Beyond that is the long-term goal of war with Iraq: creating the atmosphere for peace and democracy around the Middle East. Mr. Bush has promised a "road map" for this effort, but his plan has yet to be seen.

Two unfulfilled objectives

As night fell on Baghdad Monday, key elements of any US victory had yet to be found: weapons of mass destruction and Saddam Hussein himself.

There were reports that some 20 medium-range BM-21 missiles filled with sarin and mustard gas had been found. But that had not been confirmed by the Pentagon or by Central Command at press time.

There were also unconfirmed reports of sporadic clashes between armed people in Baghdad and elements of Baath army forces and the paramilitary fedayeen - the kind of uprising against the regime the US-led coalition has been hoping for.

No credible word has been heard from Hussein in recent days, and the regime's chief spokesman - Information Minister Mohammed Saeed al-Sahhaf - seemed increasingly to be living in a fantasy world, declaring that US forces were not in Baghdad when in fact they were within rifle range of his outdoor press conference.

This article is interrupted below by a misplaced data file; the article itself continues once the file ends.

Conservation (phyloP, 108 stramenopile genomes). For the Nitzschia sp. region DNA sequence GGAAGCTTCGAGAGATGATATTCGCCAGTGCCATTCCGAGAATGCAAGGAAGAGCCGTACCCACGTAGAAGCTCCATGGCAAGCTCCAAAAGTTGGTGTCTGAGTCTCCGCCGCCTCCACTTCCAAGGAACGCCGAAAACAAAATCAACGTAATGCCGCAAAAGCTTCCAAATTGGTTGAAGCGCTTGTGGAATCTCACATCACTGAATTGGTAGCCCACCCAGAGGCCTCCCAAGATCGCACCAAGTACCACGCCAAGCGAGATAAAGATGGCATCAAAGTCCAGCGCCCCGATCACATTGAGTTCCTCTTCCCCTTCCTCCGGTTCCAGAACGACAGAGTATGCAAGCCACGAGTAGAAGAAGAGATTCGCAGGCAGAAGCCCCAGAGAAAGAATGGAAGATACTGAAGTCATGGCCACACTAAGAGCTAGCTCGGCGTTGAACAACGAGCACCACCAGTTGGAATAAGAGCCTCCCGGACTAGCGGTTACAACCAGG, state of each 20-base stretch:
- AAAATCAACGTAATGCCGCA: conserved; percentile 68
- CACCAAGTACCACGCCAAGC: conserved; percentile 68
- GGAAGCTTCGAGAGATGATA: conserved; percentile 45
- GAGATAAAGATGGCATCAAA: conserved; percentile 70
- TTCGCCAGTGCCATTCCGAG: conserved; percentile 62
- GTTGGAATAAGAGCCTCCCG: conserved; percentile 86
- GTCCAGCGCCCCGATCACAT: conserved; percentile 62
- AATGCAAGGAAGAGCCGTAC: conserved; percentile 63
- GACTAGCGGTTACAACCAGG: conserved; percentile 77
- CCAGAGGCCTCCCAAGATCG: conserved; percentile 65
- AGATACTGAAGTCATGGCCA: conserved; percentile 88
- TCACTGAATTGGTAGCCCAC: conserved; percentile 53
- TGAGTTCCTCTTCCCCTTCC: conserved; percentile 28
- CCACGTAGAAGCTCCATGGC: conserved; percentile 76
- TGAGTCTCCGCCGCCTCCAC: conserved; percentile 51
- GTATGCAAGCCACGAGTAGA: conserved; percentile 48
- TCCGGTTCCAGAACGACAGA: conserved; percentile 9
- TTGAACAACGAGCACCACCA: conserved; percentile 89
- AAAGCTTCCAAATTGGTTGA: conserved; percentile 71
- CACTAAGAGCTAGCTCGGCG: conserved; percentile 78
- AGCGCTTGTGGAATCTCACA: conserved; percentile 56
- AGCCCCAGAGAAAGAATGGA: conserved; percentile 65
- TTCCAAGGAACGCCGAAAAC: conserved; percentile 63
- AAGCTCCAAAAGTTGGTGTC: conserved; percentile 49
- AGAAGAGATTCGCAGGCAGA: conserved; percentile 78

Whether or not chemical weapons or the elusive Mr. Hussein are found anytime soon, most Americans continue to support the war and its commander in chief.

According to new polls - Washington Post-ABC and Los Angeles Times - roughly 3 of 4 Americans support the war, including 70 percent of Democrats and two-thirds of those who describe themselves as liberal. And more than two-thirds say invading Iraq was the right thing to do even if chemical and biological weapons are never found.

For now, the fighting goes on. And although the immediate war's outcome is not in question, soldiers and marines on the ground know they are not in a position to declare victory. "Baghdad is under US control now, but the regime is still in the shadows," says Maj. Reg Neal, of the 3rd Infantry Division operations center. "You still have a very influential resistance."

Staff writer Ann Scott Tyson contributed to this report from outside Baghdad.